Reframing the deficit mindset : first-generation students and concurrent enrollment

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2020-04-29

Authors

Fry, Jessica Joy

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Abstract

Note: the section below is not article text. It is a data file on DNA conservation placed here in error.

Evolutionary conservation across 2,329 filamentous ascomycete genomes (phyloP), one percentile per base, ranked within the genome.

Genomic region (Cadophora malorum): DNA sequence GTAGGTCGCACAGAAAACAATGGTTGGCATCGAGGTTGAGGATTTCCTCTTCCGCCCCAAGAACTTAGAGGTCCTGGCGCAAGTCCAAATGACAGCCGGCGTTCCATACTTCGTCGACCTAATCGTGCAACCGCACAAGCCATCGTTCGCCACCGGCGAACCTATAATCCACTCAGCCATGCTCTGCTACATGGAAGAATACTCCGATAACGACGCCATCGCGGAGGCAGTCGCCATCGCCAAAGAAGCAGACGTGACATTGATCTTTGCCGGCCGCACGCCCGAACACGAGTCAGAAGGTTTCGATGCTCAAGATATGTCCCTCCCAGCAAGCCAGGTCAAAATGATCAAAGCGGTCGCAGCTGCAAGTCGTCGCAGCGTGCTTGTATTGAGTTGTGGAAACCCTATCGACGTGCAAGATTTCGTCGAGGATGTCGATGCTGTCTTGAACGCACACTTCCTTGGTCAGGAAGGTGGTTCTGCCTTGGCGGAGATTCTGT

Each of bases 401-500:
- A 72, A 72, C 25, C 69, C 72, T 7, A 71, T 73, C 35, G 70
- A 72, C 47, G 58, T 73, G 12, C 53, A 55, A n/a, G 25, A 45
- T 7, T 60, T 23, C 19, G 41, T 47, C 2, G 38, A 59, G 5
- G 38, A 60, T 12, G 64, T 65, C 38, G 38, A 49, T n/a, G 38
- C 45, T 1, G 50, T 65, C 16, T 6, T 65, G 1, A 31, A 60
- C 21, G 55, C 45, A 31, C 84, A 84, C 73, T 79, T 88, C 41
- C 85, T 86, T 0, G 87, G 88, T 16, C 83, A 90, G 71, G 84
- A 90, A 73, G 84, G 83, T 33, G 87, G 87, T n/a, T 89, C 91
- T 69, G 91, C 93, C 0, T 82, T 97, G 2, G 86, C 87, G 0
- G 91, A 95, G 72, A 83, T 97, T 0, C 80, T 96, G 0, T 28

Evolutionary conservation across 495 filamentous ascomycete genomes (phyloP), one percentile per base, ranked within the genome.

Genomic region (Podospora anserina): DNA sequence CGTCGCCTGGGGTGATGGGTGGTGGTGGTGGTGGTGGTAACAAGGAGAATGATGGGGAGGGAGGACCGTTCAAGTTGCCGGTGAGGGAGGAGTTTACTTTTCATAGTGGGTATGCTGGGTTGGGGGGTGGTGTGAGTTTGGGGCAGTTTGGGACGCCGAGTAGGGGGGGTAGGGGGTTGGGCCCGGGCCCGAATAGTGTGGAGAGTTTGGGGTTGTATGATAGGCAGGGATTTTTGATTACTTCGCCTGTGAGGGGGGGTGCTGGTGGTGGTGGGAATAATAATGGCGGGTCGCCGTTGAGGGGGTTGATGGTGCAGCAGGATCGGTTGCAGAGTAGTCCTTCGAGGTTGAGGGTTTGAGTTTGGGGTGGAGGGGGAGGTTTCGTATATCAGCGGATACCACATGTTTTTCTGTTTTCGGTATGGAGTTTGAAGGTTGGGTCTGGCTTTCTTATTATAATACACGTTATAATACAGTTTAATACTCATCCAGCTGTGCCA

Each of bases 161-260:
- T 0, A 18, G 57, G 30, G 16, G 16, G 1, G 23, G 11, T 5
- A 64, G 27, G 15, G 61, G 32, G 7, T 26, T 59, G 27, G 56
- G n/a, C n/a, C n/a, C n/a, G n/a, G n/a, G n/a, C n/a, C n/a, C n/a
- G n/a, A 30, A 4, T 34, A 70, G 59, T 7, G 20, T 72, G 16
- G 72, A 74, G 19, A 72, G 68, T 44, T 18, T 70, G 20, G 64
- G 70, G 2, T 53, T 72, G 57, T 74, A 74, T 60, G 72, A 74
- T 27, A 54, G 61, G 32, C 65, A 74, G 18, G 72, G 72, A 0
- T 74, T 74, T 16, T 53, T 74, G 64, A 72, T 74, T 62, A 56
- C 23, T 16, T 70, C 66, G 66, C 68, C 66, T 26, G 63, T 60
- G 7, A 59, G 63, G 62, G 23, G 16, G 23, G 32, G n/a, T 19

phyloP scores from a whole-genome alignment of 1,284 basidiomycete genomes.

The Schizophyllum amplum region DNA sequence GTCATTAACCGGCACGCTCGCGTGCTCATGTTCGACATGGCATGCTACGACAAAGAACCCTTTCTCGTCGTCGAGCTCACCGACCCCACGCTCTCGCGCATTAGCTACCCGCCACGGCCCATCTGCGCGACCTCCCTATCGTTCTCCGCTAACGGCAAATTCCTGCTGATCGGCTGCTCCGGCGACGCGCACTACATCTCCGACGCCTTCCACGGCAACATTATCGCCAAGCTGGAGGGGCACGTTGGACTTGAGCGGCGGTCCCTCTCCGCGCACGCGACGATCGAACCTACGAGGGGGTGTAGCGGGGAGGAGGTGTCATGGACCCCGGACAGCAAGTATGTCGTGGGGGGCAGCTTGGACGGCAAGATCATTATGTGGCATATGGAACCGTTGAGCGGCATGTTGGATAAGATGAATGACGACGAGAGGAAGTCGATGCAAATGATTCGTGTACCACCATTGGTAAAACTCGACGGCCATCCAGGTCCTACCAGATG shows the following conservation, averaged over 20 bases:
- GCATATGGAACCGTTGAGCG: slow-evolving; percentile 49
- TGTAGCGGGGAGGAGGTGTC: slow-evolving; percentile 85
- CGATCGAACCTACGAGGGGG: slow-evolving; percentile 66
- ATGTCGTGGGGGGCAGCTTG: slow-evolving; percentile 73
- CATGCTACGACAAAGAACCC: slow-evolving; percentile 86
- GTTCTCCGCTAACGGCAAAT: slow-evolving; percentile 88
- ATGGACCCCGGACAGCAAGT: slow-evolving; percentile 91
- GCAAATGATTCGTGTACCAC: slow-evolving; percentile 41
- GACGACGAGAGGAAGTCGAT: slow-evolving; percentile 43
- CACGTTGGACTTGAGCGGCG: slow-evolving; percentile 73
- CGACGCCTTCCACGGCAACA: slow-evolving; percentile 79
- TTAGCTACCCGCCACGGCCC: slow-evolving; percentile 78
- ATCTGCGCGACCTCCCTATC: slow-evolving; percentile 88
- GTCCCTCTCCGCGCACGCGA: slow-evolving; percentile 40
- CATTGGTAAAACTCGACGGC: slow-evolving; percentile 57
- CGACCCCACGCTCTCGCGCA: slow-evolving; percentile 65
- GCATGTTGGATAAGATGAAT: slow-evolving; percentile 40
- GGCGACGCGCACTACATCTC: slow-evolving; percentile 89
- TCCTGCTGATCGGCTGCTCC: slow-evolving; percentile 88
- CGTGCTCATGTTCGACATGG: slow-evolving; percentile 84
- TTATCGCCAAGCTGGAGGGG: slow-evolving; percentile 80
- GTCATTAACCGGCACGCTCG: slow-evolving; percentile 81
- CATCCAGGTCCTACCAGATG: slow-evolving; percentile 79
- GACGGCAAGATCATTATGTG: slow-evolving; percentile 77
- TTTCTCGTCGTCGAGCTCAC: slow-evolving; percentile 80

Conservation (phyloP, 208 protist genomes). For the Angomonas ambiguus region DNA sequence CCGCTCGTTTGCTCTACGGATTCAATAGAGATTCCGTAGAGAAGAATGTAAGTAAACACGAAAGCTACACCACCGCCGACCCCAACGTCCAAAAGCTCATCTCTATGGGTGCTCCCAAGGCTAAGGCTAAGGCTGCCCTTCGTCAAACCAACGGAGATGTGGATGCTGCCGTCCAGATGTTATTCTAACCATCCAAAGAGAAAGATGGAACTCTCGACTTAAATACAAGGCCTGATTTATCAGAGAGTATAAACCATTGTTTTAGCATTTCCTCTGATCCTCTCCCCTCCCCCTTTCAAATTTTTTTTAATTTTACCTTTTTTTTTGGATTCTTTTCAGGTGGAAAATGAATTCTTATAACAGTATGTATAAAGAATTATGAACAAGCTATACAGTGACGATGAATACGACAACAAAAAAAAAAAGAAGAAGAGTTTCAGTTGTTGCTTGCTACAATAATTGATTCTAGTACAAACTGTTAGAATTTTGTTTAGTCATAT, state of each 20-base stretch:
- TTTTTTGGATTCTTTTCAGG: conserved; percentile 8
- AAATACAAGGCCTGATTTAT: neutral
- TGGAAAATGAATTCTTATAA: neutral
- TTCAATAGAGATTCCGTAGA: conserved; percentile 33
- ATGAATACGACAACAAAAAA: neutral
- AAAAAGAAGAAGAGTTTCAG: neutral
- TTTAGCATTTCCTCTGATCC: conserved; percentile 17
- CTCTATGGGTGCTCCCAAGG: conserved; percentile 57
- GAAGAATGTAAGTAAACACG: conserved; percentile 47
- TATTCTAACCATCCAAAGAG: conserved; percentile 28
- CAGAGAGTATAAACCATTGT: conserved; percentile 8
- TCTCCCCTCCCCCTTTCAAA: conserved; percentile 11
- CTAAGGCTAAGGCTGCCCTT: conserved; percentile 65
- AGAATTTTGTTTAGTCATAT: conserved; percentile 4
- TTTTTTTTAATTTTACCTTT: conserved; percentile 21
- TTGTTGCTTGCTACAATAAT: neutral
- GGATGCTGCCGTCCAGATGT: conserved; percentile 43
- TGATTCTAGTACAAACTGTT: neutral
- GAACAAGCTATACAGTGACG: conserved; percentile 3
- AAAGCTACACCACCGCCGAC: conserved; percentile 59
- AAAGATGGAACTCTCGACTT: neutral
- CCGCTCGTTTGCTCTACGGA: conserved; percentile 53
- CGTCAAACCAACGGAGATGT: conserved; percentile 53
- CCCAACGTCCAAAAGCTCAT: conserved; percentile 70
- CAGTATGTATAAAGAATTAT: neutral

This multiple-methods study used extant surveys and semi-structured interviews to look at the experiences of first-generation students who participated in a concurrent enrollment program in high school and later enrolled at the University of Texas at Austin as full-time college students. A qualitative analysis of 4,264 beginning- and end-of-course surveys and 21 semi-structured interviews (of both first- and continuing-generation students) found that first-generation students had strong ideas about postsecondary success concepts, which were enhanced through rigorous coursework and positive support networks. The combination of surveys and interviews allowed for the examination of the transition from high school to college, and a better understanding of how talents, strengths, motivations, and goals continue to develop, evolve, or change in college. By participating in concurrent enrollment during high school, students were given the opportunity to experience a college-level class, learn what behaviors were expected of them as college students, and negotiate various higher education idiosyncrasies. First-generation college students are often pre-judged on their ability to successfully complete a college degree, with some educators negatively categorizing them as coming from a deficit. These assumptions can discount the unique experiences, motivations, goals, and strengths of each student. This research contributes to the field of higher education by reframing the deficit mindset ingrained in the narrative around first-generation students. First-generation students are strong and capable of success in college, and it is critical to create programs that highlight their strengths rather than weaknesses. This is particularly important as concurrent enrollment programs continue to grow in Texas and at the national level.

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